Vector databases are hot right now. At the end of this article, I hope you'll have an intuitive feel for what a vector database is actually doing and how it could prove useful when we want to query things that are *similar*.

This sounds obvious, but a vector database is chiefly concerned with the efficient storage, retrieval and querying of vectors. To me, this makes them intriguingly different to most other database categories which tend to equally embrace a variety of data types - strings, integers, dates, floats and so on.

## How Does It Work?

We're going to motivate this with a little bit of maths. It's fun, I promise.

Let's start by considering a pair of points^{[1]} on a two-dimensional plane: $(4,4)$ and $(-4,-4)$. I've selected those because it's deliciously straightforward to plot them out, and I want this article to be less than 1200 words.

Voila! You'll see those two points in pink, but I've also cheekily added a third point in cyan: $(3,4)$. We can see with our own eyes that $(3,4)$ is much closer to $(4,4)$ than it is $(-4,-4)$, but as of July 2024 computers have absolutely zero intuition - so how might we calculate that? One formula we can employ is called the L2 distance^{[2]}.

If we wanted to calculate the L2 distance, $d$, between points $p$ and $q$ in an abstract $n$-dimensional vector space, we'd do this:

$d(p,q) = \sqrt{\sum_{i=1}^n(q_i - p_i)^2}$

Don't worry - we'll go through this step by step. The big fancy sigma ($\Sigma$) letter makes this quite confusing, but it's saying that we'll generate a squared number for the result after subtracting each dimension from our two points $p$ and $q$, then make $d$ the square root of the total. We're popping it here now because later in the article we'll be contemplating vectors with hundreds of dimensions, and also it looks so cool.

Given $p=(4,4)$ and $q=(3,4)$, we can calculate $d$ within a less generalised two-dimensional vector space. This makes $n = 2$, and our resulting formula becomes $d(p,q) = \sqrt{(q_1 - p_1)^2 + (q_2 - p_2)^2}$. Which is a bit easier to read.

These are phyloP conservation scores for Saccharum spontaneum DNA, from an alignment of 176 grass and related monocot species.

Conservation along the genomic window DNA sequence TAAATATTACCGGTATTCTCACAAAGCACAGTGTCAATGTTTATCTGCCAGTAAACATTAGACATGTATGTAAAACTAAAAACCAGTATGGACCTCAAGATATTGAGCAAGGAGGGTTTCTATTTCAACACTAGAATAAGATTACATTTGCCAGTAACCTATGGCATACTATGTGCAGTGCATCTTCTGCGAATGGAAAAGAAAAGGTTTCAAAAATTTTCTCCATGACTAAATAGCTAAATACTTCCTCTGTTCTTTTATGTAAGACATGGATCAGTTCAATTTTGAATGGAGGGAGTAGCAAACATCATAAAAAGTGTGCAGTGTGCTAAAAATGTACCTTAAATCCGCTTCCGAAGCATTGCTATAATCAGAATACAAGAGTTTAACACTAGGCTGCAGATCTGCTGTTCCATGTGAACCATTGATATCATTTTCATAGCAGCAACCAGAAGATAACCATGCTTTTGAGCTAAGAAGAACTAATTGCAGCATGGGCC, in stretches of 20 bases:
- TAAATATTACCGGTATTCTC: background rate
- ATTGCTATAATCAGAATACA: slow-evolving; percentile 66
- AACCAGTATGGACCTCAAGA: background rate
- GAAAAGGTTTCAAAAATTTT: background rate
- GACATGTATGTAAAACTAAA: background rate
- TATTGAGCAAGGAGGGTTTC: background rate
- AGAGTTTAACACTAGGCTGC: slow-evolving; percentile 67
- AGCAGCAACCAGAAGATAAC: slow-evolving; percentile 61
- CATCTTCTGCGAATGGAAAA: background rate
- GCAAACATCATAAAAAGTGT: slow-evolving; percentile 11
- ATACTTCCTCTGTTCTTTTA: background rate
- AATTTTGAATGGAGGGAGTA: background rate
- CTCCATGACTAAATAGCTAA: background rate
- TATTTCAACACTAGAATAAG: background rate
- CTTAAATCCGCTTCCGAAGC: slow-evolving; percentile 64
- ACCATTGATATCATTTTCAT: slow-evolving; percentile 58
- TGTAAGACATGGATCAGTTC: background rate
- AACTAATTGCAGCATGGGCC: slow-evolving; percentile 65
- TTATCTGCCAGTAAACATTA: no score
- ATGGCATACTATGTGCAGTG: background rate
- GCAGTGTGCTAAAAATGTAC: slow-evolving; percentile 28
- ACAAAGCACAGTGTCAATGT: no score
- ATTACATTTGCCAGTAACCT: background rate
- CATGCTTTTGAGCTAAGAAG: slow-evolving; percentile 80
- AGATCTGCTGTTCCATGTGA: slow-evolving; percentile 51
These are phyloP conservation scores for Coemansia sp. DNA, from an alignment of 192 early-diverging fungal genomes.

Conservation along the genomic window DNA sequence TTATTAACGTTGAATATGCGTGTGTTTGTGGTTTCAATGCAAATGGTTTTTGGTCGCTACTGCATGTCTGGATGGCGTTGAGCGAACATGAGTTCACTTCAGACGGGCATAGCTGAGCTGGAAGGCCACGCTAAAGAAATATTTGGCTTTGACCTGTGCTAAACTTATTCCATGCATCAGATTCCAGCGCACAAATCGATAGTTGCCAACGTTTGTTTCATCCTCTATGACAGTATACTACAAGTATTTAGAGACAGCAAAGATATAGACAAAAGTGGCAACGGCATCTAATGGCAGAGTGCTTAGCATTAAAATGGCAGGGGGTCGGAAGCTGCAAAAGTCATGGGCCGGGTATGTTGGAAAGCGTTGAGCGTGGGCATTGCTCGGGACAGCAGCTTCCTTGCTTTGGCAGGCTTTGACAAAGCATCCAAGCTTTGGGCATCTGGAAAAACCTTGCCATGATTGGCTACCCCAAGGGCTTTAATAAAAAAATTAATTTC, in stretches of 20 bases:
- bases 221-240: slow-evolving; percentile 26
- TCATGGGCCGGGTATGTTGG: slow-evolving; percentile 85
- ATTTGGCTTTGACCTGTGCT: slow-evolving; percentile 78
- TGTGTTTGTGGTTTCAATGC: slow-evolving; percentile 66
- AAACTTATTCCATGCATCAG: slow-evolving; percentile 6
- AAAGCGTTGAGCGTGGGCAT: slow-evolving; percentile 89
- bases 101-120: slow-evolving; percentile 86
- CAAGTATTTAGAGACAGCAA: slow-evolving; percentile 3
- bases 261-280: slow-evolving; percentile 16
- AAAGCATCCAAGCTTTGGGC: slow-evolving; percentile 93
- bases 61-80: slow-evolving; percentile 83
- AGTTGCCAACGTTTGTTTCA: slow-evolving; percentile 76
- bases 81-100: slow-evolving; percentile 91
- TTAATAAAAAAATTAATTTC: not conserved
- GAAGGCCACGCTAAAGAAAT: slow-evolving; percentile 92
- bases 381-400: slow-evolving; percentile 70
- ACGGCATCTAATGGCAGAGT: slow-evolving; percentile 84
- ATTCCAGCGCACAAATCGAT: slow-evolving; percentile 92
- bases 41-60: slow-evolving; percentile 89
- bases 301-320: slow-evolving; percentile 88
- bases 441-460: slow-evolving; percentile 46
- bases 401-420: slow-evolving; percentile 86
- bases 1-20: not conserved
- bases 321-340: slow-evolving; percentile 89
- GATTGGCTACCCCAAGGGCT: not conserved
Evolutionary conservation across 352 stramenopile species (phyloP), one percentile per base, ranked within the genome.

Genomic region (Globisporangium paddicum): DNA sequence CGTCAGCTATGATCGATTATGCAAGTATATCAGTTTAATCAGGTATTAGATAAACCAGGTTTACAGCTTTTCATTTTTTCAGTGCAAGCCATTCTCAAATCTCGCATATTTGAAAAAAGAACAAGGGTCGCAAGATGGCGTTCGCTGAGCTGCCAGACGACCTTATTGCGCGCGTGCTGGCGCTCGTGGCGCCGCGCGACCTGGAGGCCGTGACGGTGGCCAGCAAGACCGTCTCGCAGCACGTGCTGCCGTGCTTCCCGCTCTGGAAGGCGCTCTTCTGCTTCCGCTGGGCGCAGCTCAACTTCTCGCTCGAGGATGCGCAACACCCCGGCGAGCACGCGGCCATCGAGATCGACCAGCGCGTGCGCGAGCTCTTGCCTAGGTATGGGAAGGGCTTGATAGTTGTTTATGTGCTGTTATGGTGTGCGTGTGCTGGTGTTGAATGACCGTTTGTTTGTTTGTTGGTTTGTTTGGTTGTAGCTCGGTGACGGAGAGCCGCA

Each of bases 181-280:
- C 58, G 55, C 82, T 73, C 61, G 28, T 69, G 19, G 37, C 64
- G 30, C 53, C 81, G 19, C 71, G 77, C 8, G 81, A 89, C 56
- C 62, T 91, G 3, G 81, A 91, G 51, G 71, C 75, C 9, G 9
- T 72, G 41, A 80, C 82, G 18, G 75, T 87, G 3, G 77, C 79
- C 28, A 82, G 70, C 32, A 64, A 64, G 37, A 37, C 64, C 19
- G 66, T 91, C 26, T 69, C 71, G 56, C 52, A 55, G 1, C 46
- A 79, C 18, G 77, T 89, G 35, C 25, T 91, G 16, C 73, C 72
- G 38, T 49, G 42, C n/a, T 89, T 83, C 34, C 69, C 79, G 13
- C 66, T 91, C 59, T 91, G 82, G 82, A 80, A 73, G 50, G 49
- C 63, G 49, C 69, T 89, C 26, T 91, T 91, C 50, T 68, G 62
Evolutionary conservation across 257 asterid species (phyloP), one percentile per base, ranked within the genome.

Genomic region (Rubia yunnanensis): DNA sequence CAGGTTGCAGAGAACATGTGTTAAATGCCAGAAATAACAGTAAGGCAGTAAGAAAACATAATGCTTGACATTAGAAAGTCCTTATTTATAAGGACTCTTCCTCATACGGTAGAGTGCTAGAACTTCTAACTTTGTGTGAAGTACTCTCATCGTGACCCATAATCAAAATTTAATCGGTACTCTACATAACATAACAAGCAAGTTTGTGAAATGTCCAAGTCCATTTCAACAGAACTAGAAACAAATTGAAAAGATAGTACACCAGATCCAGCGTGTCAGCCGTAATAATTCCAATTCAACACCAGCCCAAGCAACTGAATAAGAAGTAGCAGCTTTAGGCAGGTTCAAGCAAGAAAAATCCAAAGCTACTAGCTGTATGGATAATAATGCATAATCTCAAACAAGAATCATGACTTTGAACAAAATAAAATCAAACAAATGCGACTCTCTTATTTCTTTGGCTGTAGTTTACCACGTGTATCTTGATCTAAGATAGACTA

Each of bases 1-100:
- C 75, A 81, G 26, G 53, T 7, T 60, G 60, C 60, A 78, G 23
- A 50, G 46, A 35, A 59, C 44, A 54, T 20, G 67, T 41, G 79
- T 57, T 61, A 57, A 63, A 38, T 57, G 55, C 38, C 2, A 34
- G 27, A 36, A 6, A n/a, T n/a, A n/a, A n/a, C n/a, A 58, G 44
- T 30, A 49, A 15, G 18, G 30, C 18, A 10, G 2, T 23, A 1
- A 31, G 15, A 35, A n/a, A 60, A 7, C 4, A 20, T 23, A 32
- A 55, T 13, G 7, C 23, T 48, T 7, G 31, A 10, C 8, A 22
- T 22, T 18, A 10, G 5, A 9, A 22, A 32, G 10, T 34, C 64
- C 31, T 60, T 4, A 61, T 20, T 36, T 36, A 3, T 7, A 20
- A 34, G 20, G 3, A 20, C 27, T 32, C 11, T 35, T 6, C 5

We substitute in our values to calculate the differences for each dimension of $p$ and $q$:

$\begin{aligned} (q_1 - p_1)^2 = (4 - 3)^2 = 1^2 &= 1 \\ (q_2 - p_2)^2 = (4 - 4)^2 = 0^2 &= 0 \end{aligned}$

And then take the square root of the sum of the differences to get the value of $d$:

$d = \sqrt{1+0} = 1$

All that work for a $1$! Alas. We can do the same but where $p=(-4,-4)$ and $q = (3,4)$:

$\begin{aligned} q_1 - p_1 = 3 - (-4) &= 7 \\ q_2 - p_2 = 4 - (-4) &= 8 \\ (q_1 - p_1)^2 = 7^2 &= 49 \\ (q_2 - p_2)^2 = 8^2 &= 64 \\ \sqrt{49 + 64} &\approx 10.63 \\ d &\approx 10.63 \end{aligned}$

That's it. That's all the maths^{[3]}. We can see the $d$ value is much greater between $(-4,-4)$ and $(3, 4)$.

Now, let's fling all this into a vector database. There are dozens to choose from but, for simplicity, I am going to use reliable, friendly Postgres and its `pgvector`

extension. The team makes a pre-cooked installation available via Docker, so we can spin it up locally:

```
$ docker run \
--name pgvector \
-e POSTGRES_PASSWORD=vector
-d \
-p 5432:5432 \
--rm \
pgvector/pgvector:pg16
```

And then feed it the relevant SQL. Our `vector(2)`

column type will receive two-dimensional vectors, and we'll `INSERT`

$(4,4)$ and $(-4,-4)$ as vectors into it.

`CREATE EXTENSION vector;`

CREATE TABLE vectors (id BIGSERIAL PRIMARY KEY, vector vector(2));

INSERT INTO vectors (vector) VALUES ('[4,4]'), ('[-4,-4]');

Now we can query the database directly for the L2 distances from $(3,4)$ with the `<->`

operator.

`SELECT vectors.vector AS "Vector",`

vectors.vector <-> '[3,4]' AS "Distance From [3,4]"

FROM vectors;

Which returns the exact same results as our calculations earlier:

Vector | Distance From [3,4] | |
---|---|---|

1 | [4,4] | 1 |

2 | [-4,-4] | 10.63014581273465 |